With 50,000 people expected from all over the world, we really couldn’t afford to miss dmexco. And we weren't disappointed - everyone was there - from Facebook and Google, to Hybris and Sitecore, not forgetting our German Dentsu Aegis Network colleagues. But it wasn’t just about meeting and chatting to all of these people. There was also lots to learn – from how to deliver a great cross-device customer experience, to how to create content snippets for short-attention-span customers, to how to tackle gender inequality issues in the industry. Although the sessions were too short to really get into the detail of the topics presented, we still managed to take away lots of new insight, tips and interesting food for thought. Here are some of the key outtakes from the event:
1) Content marketers can’t afford to ignore augmented reality
With an uptake of 50m users within four weeks, Pokemon Go provided clear proof of what an enormous impact augmented reality (AR) is going to have on the digital industry in the near future. Augmented reality is defined as a content layer on top of reality - a huge opportunity for content marketers that is only going to grow in value. And according to Ambarish Mitra, CEO of Blippar, these are the key drivers behind this trend:
- Mobile continues to grow and looking through the camera lens is the most used smartphone feature
- Sight is the primary human sense and AR is responding to this sense
- Products are becoming more and more a media in themselves – with AR, a layer of content can be added to the physical product. Max Factor is using AR and products as media in a really smart way, by enabling AR to be triggered from a product barcode with informative content and shade selectors
2) Transparency, mentoring and being proactive are key to driving gender equality
Inequality in pay and opportunity for women is still a big issue in the industry, but this is broadly recognised today. So the female executives who debated this issue at dmexco suggested that we need to now “walk the talk” - start acting and improving, rather than continuing to just talk about it. According to the panellists, being transparent about pay and executive representation, getting mentoring (especially from male mentors), and starting to take the front row seat are all key in driving change. We also got a reminder to just say “yes” when an opportunity comes our way and to worry about how to deliver it and do the job afterwards.
Join eCommera and Retail Week on 28 September for a live Twitter debate around inspiring and promoting the careers of successful female retail leaders, as part of the Be Inspired campaign.
3) There are three key questions to consider to deliver successful innovation
Our very own Matt Gee, Isobar’s Head of Digital Transformation, added an important aspect to the innovation debate. According to him, we have to ask the following three questions in order to create successful retail innovation:
1) Does the innovation create a better experience for our customers?
2) Does it differentiate the brand?
3) Does it create value for the brand?
If these three criteria aren’t met, then we should refrain from further investment.
4) Innovation can happen throughout the value chain, as demonstrated by Nestle
We also attended the highly anticipated talk by Nestle CEO, Paul Bulcke, on how he and the team continue to transform the 150-year-old company into a digital leader. The room was packed and we were happy that his thoughts are very much in line with Matt Gee’s understanding of value-creating innovation – a useful confirmation of our approach to innovation.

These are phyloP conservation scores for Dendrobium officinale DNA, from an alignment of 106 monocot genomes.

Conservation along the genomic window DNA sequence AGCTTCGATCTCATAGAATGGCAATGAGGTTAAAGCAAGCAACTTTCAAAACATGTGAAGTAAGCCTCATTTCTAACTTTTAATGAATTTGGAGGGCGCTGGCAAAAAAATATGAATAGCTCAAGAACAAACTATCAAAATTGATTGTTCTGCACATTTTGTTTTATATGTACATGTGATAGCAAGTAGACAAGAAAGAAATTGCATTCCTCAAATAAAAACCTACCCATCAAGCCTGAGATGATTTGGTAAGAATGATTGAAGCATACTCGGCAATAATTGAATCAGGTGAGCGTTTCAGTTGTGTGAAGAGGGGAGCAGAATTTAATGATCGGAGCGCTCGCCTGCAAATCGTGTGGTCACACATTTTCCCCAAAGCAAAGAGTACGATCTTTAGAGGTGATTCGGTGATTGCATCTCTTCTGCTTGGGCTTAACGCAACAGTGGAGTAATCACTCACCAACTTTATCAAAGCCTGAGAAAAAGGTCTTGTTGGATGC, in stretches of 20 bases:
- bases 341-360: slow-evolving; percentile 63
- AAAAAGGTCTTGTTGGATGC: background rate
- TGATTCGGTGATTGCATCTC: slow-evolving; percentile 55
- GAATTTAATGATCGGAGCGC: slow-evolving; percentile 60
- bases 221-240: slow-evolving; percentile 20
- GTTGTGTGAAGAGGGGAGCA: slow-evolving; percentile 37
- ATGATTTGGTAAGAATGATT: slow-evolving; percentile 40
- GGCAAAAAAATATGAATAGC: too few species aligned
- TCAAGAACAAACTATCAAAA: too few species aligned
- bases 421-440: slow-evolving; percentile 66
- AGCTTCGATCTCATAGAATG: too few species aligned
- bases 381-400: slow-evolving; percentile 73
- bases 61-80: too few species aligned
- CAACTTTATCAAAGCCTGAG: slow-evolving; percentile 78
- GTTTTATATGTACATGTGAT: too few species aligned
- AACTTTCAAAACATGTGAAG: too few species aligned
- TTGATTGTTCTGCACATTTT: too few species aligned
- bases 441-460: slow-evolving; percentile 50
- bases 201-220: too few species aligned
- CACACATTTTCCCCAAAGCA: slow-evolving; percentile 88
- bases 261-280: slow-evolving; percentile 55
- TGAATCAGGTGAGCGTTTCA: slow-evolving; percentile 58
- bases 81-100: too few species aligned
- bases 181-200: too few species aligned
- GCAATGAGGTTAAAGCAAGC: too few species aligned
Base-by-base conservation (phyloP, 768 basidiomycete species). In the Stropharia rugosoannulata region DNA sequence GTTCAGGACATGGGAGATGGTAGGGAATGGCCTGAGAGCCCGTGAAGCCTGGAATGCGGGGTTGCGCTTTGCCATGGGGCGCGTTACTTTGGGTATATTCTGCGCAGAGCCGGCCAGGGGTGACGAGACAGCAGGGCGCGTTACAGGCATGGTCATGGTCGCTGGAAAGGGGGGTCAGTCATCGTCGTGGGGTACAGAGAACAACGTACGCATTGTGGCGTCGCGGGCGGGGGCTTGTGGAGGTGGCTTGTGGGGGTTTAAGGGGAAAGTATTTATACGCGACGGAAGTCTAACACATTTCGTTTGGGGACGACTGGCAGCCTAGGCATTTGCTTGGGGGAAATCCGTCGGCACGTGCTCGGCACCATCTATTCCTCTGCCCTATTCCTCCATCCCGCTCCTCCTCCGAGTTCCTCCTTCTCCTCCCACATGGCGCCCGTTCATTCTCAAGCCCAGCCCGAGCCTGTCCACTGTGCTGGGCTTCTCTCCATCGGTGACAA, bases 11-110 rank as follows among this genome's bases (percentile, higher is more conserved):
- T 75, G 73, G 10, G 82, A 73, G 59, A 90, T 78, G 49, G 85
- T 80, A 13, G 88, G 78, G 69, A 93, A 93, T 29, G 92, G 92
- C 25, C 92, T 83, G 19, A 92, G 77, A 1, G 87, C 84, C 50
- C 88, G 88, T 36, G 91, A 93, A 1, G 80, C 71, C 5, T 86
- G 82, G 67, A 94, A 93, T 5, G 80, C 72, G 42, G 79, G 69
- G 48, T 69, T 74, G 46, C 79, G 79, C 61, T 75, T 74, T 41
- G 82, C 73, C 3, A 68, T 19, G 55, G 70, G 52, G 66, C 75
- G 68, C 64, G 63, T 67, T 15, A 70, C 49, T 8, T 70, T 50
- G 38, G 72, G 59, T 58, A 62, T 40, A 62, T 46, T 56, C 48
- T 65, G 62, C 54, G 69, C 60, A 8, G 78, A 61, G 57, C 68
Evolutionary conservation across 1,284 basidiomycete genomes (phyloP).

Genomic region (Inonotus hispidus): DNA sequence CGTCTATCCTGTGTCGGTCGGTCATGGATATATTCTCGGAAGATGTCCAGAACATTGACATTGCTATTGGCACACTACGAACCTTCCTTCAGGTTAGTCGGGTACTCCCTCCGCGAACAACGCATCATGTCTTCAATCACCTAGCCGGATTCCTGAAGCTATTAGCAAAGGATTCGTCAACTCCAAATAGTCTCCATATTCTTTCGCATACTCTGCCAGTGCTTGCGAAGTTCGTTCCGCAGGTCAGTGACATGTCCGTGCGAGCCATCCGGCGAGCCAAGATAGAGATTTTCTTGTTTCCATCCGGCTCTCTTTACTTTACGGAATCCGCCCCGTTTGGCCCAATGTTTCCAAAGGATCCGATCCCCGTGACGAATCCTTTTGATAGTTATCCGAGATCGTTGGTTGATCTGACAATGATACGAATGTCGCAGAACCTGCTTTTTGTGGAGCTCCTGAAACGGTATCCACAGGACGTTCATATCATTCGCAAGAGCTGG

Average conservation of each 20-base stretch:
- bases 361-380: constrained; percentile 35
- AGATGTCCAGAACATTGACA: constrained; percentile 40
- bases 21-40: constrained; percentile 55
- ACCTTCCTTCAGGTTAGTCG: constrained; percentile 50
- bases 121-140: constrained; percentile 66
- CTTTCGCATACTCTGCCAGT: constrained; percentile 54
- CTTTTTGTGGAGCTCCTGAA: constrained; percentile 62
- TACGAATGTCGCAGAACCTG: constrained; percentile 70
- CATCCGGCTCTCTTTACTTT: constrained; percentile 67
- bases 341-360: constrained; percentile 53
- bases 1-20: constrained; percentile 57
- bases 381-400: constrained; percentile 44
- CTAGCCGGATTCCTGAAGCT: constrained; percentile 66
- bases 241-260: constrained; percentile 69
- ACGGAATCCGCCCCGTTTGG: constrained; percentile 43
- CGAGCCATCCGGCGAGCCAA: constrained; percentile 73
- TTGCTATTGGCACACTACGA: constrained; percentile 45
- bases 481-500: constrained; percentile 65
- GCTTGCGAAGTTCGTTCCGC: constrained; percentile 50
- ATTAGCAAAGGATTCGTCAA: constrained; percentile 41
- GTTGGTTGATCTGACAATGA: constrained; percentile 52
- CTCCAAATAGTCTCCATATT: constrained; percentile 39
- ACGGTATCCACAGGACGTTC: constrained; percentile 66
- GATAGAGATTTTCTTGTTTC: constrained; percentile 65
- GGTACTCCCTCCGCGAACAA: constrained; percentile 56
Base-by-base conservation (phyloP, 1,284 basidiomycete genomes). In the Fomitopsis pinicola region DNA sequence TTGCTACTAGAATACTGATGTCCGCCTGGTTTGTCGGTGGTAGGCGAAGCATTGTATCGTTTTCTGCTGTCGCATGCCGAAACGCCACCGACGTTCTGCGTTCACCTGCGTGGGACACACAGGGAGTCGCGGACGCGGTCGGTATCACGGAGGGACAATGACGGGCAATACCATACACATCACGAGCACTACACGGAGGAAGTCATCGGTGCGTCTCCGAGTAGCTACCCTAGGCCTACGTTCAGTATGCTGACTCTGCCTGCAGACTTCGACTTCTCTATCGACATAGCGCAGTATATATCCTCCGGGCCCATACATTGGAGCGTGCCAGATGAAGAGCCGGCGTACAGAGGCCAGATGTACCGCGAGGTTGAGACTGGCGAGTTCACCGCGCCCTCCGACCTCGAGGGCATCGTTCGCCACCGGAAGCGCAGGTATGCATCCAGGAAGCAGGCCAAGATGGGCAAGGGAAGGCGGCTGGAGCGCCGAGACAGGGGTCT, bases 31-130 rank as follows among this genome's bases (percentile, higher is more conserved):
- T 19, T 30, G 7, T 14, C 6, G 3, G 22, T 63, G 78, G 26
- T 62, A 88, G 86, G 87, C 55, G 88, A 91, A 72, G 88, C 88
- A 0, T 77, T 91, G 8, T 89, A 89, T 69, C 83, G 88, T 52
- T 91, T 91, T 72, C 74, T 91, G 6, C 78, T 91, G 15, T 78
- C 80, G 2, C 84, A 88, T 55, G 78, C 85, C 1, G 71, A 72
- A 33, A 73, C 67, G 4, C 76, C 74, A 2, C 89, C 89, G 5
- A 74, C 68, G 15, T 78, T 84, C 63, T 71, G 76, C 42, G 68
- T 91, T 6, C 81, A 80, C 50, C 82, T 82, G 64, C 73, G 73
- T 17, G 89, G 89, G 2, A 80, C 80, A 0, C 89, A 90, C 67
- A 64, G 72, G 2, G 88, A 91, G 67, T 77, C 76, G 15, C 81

Nestle sees digital as an opportunity and is using digital innovation as a value creator. And in order to innovate, the organisation needs to be open and outward looking. Further, innovation should focus not only on designing new products and services, but also throughout the whole value chain.
In order to digitally transform the company and create a platform and culture that drives digital innovation, Nestle launched their Digital Acceleration Team programme. This programme brings together 18 young employees from different functions, from across the globe, to work on digital topics and ideas together for 8 months in the Nestle headquarters. Once they return to work in their local offices, their learnings and digital mindset spread and multiply in the local office. This is accelerated through reverse mentoring, where the participants mentor senior managers as high as executive vice presidents and teach them about digital topics and innovation.
So far, Nestle has run seven Digital Acceleration Team programmes. And the drive for digital innovation doesn’t stop there. In Germany, for example, Nestle has created a digital challenge whereby entrants can win a €100,000 prize if they come up with a digital innovation and realise it within 100 days.
Early investment in digital transformation has resulted in Nestle being a digital leader and creator of new products and services that create value for the customer and the brand. One example is Milo champions, a wristband for children which is connected to an app through which activity and nutrition can be tracked, rewarded and compared, helping parents to encourage their children to adopt a healthy lifestyle.
If you'd like to find out more about our innovation offering, visit us on stand 25 at Internet Retailing Conference on 12 October, where we'll also be running a workshop alongside Asda around how to innovate and make your customers love you.